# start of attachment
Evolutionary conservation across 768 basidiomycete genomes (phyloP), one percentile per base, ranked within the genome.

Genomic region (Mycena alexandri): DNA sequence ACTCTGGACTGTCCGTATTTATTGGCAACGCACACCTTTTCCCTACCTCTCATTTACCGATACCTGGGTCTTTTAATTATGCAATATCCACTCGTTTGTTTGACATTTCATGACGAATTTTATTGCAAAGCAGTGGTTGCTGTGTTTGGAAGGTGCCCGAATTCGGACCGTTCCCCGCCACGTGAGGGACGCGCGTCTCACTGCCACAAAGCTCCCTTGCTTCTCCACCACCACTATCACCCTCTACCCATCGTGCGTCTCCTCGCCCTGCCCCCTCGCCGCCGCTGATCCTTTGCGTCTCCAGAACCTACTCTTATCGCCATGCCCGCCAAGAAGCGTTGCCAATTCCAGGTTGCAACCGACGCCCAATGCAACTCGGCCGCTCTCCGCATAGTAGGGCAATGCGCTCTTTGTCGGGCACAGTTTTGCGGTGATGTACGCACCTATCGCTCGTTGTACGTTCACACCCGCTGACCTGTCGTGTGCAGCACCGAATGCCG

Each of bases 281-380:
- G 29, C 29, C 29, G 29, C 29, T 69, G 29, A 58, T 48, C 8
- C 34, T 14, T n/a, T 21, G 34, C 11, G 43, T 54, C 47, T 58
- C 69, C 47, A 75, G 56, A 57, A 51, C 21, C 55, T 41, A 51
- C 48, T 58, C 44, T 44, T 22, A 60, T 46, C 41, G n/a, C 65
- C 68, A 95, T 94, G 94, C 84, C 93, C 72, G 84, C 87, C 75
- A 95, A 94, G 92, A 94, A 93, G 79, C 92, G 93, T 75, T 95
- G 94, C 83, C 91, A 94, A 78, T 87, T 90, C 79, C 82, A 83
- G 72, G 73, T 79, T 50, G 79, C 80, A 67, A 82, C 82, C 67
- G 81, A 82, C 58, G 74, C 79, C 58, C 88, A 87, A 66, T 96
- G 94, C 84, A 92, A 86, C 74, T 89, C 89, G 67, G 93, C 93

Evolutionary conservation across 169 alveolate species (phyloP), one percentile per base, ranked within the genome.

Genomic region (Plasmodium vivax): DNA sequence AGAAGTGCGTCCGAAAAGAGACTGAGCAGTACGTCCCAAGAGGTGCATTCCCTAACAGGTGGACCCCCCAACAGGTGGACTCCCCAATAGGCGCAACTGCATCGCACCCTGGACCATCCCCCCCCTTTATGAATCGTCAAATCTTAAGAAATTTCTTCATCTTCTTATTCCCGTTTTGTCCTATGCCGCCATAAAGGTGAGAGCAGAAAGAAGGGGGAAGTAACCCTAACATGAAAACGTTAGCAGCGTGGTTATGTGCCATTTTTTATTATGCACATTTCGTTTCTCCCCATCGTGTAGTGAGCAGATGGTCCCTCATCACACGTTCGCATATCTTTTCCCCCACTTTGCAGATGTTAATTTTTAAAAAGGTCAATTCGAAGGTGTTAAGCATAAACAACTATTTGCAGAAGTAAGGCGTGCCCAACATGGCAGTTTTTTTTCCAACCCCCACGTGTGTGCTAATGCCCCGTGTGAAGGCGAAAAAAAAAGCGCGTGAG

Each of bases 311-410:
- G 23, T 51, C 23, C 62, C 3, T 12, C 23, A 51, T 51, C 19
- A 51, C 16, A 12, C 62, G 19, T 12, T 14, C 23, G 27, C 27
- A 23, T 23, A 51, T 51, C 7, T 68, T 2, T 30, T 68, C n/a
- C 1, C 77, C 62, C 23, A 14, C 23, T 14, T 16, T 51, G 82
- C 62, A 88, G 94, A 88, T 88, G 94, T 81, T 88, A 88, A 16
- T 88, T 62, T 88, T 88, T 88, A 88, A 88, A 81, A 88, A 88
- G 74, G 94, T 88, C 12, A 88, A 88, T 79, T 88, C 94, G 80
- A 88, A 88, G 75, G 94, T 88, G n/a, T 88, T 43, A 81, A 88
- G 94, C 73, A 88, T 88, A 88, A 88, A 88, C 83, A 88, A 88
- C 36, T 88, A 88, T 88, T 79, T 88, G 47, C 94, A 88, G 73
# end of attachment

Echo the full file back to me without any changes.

Evolutionary conservation across 768 basidiomycete genomes (phyloP), one percentile per base, ranked within the genome.

Genomic region (Mycena alexandri): DNA sequence ACTCTGGACTGTCCGTATTTATTGGCAACGCACACCTTTTCCCTACCTCTCATTTACCGATACCTGGGTCTTTTAATTATGCAATATCCACTCGTTTGTTTGACATTTCATGACGAATTTTATTGCAAAGCAGTGGTTGCTGTGTTTGGAAGGTGCCCGAATTCGGACCGTTCCCCGCCACGTGAGGGACGCGCGTCTCACTGCCACAAAGCTCCCTTGCTTCTCCACCACCACTATCACCCTCTACCCATCGTGCGTCTCCTCGCCCTGCCCCCTCGCCGCCGCTGATCCTTTGCGTCTCCAGAACCTACTCTTATCGCCATGCCCGCCAAGAAGCGTTGCCAATTCCAGGTTGCAACCGACGCCCAATGCAACTCGGCCGCTCTCCGCATAGTAGGGCAATGCGCTCTTTGTCGGGCACAGTTTTGCGGTGATGTACGCACCTATCGCTCGTTGTACGTTCACACCCGCTGACCTGTCGTGTGCAGCACCGAATGCCG

Each of bases 281-380:
- G 29, C 29, C 29, G 29, C 29, T 69, G 29, A 58, T 48, C 8
- C 34, T 14, T n/a, T 21, G 34, C 11, G 43, T 54, C 47, T 58
- C 69, C 47, A 75, G 56, A 57, A 51, C 21, C 55, T 41, A 51
- C 48, T 58, C 44, T 44, T 22, A 60, T 46, C 41, G n/a, C 65
- C 68, A 95, T 94, G 94, C 84, C 93, C 72, G 84, C 87, C 75
- A 95, A 94, G 92, A 94, A 93, G 79, C 92, G 93, T 75, T 95
- G 94, C 83, C 91, A 94, A 78, T 87, T 90, C 79, C 82, A 83
- G 72, G 73, T 79, T 50, G 79, C 80, A 67, A 82, C 82, C 67
- G 81, A 82, C 58, G 74, C 79, C 58, C 88, A 87, A 66, T 96
- G 94, C 84, A 92, A 86, C 74, T 89, C 89, G 67, G 93, C 93

Evolutionary conservation across 169 alveolate species (phyloP), one percentile per base, ranked within the genome.

Genomic region (Plasmodium vivax): DNA sequence AGAAGTGCGTCCGAAAAGAGACTGAGCAGTACGTCCCAAGAGGTGCATTCCCTAACAGGTGGACCCCCCAACAGGTGGACTCCCCAATAGGCGCAACTGCATCGCACCCTGGACCATCCCCCCCCTTTATGAATCGTCAAATCTTAAGAAATTTCTTCATCTTCTTATTCCCGTTTTGTCCTATGCCGCCATAAAGGTGAGAGCAGAAAGAAGGGGGAAGTAACCCTAACATGAAAACGTTAGCAGCGTGGTTATGTGCCATTTTTTATTATGCACATTTCGTTTCTCCCCATCGTGTAGTGAGCAGATGGTCCCTCATCACACGTTCGCATATCTTTTCCCCCACTTTGCAGATGTTAATTTTTAAAAAGGTCAATTCGAAGGTGTTAAGCATAAACAACTATTTGCAGAAGTAAGGCGTGCCCAACATGGCAGTTTTTTTTCCAACCCCCACGTGTGTGCTAATGCCCCGTGTGAAGGCGAAAAAAAAAGCGCGTGAG

Each of bases 311-410:
- G 23, T 51, C 23, C 62, C 3, T 12, C 23, A 51, T 51, C 19
- A 51, C 16, A 12, C 62, G 19, T 12, T 14, C 23, G 27, C 27
- A 23, T 23, A 51, T 51, C 7, T 68, T 2, T 30, T 68, C n/a
- C 1, C 77, C 62, C 23, A 14, C 23, T 14, T 16, T 51, G 82
- C 62, A 88, G 94, A 88, T 88, G 94, T 81, T 88, A 88, A 16
- T 88, T 62, T 88, T 88, T 88, A 88, A 88, A 81, A 88, A 88
- G 74, G 94, T 88, C 12, A 88, A 88, T 79, T 88, C 94, G 80
- A 88, A 88, G 75, G 94, T 88, G n/a, T 88, T 43, A 81, A 88
- G 94, C 73, A 88, T 88, A 88, A 88, A 88, C 83, A 88, A 88
- C 36, T 88, A 88, T 88, T 79, T 88, G 47, C 94, A 88, G 73